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West of the Revolution: An Uncommon History of 1776
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West of the Revolution: An Uncommon History of 1776

3.59  ·  Rating details ·  383 ratings  ·  92 reviews
In this unique history of 1776, Claudio Saunt looks beyond the familiar story of the thirteen colonies to explore the many other revolutions roiling the turbulent American continent. In that fateful year, the Spanish landed in San Francisco, the Russians pushed into Alaska to hunt valuable sea otters, and the Sioux discovered the Black Hills. Hailed by critics for challeng ...more
Paperback, 288 pages
Published July 6th 2015 by W. W. Norton Company (first published June 16th 2014)
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3.59  · 
Rating details
 ·  383 ratings  ·  92 reviews

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I liked the idea of this book. It promised to tell what was happening in the other regions of North America while the 13 colonies declared and fought for their independence from Great Britain.

There stories represent all the wide geographical areas of the continent and in each there is a note of what went on in the colonies at the parallel date. For instance, the expedition to seek a route linking Spain's Santa Fe settlement with the one in Monterey, although it started several weeks later, was s
May 17, 2014 rated it really liked it  ·  review of another edition
In 1776, you might remember, there was a bit of a kerfuffle in the British colonies on the eastern seaboard. That was by no means the only important event to happen in North America that year, as West of the Revolution reminds us. Ranging from Alaska, to the SF Bay area...from the Black Hills to Hudson Bay, the revolt against England was not the only thing of importance happening that year. If you are a fan of American history, this really should be on your shelf, next to McCullough and other 18 ...more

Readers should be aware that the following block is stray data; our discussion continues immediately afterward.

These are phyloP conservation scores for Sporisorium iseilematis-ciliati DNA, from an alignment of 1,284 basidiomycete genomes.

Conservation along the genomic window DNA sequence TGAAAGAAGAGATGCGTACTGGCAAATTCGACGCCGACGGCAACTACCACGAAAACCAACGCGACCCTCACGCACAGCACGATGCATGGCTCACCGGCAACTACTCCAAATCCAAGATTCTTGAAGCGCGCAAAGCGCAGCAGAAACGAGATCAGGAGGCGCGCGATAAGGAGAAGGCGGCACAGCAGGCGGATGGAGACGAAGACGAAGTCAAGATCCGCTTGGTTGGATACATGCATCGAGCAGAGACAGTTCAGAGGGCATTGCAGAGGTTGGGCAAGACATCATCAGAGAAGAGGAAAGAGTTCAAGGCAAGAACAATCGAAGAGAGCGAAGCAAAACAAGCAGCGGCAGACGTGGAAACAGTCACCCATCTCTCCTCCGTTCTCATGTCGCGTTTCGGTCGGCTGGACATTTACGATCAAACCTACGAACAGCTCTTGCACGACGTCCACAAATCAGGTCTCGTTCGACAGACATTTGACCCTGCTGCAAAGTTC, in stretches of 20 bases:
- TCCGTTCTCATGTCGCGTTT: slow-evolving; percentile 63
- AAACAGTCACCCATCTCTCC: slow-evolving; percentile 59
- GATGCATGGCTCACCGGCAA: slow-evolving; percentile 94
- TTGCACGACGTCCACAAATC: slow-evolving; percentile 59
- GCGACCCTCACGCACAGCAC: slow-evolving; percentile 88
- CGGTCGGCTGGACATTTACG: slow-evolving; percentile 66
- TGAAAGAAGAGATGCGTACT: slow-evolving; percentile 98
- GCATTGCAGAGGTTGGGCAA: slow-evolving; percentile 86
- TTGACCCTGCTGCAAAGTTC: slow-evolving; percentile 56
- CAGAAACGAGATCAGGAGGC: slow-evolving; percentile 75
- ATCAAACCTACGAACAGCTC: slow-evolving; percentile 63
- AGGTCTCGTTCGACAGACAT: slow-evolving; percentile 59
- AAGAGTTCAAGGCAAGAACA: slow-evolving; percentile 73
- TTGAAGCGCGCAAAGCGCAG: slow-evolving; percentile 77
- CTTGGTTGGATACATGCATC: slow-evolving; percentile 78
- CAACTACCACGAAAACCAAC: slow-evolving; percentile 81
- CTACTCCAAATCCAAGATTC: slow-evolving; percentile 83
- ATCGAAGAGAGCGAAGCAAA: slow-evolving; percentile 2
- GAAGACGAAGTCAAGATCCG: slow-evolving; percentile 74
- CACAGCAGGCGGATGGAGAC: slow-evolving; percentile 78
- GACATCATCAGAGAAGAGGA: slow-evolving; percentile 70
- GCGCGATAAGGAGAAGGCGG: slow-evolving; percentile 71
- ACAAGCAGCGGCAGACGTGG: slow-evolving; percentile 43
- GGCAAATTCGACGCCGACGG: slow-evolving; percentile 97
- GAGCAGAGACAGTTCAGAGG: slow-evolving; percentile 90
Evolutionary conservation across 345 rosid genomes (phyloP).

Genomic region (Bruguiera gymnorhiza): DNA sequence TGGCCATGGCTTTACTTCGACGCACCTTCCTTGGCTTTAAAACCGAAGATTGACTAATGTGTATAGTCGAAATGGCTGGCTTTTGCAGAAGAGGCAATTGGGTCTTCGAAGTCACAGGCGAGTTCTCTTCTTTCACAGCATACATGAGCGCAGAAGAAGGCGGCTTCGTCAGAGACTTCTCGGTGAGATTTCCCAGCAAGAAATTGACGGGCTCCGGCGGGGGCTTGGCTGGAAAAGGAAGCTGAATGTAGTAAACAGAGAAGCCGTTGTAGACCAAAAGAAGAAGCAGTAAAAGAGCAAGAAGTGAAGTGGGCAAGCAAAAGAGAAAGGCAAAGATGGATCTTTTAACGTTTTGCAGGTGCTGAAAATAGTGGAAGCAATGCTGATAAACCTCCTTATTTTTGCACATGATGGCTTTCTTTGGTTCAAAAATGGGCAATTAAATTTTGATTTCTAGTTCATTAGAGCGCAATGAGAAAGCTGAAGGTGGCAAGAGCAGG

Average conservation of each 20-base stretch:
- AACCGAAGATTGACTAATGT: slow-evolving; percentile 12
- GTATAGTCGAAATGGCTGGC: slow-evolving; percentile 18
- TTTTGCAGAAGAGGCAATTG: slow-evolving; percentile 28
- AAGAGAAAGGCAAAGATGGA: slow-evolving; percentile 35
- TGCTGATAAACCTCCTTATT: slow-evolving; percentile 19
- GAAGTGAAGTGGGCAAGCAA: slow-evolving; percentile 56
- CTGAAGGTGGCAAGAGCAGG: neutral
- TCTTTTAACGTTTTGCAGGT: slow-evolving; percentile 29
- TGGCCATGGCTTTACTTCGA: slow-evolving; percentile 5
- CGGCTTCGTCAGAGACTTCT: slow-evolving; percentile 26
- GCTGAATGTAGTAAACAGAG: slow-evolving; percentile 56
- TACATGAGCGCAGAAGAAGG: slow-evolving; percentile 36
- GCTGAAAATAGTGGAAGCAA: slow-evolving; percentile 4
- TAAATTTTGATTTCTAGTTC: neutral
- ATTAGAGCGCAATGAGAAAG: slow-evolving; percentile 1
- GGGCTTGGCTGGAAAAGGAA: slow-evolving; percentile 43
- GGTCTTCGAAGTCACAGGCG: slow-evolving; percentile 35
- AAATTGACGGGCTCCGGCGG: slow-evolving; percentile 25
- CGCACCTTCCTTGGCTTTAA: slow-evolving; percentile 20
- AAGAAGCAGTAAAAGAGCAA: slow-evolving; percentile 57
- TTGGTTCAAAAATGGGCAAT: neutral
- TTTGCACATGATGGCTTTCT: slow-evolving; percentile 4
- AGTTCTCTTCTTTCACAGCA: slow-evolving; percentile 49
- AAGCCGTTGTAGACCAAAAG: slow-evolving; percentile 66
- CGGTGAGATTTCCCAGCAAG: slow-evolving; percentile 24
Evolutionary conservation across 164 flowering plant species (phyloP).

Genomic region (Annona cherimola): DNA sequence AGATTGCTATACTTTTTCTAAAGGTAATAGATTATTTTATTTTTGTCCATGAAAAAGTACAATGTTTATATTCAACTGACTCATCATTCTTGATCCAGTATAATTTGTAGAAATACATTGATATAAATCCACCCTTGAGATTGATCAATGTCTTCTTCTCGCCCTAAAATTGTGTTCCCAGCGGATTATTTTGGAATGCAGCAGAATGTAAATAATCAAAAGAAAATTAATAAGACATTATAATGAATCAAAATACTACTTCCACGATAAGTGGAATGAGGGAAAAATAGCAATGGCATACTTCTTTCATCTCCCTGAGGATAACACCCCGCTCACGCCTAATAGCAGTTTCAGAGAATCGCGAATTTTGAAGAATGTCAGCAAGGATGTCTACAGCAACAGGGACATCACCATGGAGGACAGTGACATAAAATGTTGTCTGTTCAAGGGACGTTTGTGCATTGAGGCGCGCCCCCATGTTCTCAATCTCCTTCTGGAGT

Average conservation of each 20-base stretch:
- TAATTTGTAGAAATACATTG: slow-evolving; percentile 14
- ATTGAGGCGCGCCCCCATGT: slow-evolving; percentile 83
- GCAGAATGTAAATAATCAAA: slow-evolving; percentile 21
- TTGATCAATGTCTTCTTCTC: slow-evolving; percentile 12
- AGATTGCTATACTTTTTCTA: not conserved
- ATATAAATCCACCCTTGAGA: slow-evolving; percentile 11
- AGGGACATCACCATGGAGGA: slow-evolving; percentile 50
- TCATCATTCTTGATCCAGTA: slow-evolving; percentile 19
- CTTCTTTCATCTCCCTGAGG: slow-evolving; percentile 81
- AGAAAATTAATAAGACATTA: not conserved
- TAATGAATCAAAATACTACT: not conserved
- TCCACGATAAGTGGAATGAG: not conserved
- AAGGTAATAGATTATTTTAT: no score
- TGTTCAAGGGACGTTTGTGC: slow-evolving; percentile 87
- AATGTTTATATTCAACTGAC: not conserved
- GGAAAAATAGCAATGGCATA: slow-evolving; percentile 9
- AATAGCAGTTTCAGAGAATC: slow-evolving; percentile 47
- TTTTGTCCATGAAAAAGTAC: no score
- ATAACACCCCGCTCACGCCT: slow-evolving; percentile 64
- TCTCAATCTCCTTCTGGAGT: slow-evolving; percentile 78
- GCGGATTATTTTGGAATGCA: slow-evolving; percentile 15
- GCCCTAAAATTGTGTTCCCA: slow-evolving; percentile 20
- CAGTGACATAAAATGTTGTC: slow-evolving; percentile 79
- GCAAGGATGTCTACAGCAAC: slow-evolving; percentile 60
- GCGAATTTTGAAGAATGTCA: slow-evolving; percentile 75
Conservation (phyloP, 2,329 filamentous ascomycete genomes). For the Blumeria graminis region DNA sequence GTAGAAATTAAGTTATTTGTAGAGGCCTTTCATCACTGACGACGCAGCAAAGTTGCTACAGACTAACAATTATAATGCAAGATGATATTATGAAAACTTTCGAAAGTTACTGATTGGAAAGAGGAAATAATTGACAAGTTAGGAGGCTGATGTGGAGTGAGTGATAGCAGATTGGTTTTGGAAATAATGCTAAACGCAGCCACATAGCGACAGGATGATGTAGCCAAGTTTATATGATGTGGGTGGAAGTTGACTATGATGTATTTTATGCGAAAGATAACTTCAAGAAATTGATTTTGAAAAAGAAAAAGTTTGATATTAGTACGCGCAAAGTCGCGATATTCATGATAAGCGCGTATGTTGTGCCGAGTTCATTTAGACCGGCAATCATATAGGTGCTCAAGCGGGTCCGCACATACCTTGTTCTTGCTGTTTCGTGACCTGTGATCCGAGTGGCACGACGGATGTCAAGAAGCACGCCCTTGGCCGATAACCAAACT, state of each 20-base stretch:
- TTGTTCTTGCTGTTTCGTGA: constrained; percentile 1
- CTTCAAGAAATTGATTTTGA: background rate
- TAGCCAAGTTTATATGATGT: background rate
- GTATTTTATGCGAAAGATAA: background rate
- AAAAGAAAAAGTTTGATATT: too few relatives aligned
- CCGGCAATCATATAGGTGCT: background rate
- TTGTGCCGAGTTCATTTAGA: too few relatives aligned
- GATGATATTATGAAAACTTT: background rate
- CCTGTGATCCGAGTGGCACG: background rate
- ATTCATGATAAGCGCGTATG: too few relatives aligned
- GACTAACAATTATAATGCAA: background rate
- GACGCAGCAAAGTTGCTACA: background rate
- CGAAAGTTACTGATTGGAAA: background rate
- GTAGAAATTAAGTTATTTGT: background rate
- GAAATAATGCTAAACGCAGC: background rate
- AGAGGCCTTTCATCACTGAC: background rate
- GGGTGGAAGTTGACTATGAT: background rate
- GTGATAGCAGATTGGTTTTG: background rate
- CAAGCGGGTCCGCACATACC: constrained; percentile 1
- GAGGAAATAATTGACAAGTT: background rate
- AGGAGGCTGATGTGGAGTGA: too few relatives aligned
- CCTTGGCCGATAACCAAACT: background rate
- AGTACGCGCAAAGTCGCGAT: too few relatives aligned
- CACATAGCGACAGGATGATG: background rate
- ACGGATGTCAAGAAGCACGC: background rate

Feb 15, 2015 rated it really liked it  ·  review of another edition
Shelves: adult-nonfiction
Years ago, when my daughters were still young, we had a Rand McNally Histomap of World History, which isn't a map but a sort of chart showing the rise and fall of civilizations. This book reminded me of the Histomap: it tells what was going on in other parts of North America, and indeed how that was influenced by countries on other continents, in that eventful year, 1776. In the USA, history books for children have a laser focus on those thirteen British colonies on the east coast, but during th ...more
Jan 21, 2014 rated it it was amazing  ·  review of another edition
This book briefly describes the encounters and interactions of Europeans and indigenous Americans from the Aleutian islands to the western Appalachians during the time of the American revolution. Since many Americans have a picture of the 1770s as a time when great and important things are happening along the East Coast of North America while the rest of the continent quietly waited for the British colonists to start marching west, this book is a good corrective. It's fairly brief, but a good in ...more

American history gets all excited about 1776 without ever considering that for most of the continent the fight with the English wasn't the main news.
The Russians were running the fur trade.  I was interested in the description of the final destination for these furs in the trade capitals of central Mongolia.  They moved all the way from Alaska to present day northern California.  
The Spanish got all excited about the Russians being on the northern California coast.  They wer
Marilyn Getts
Sep 08, 2017 rated it it was amazing
Shelves: non-fiction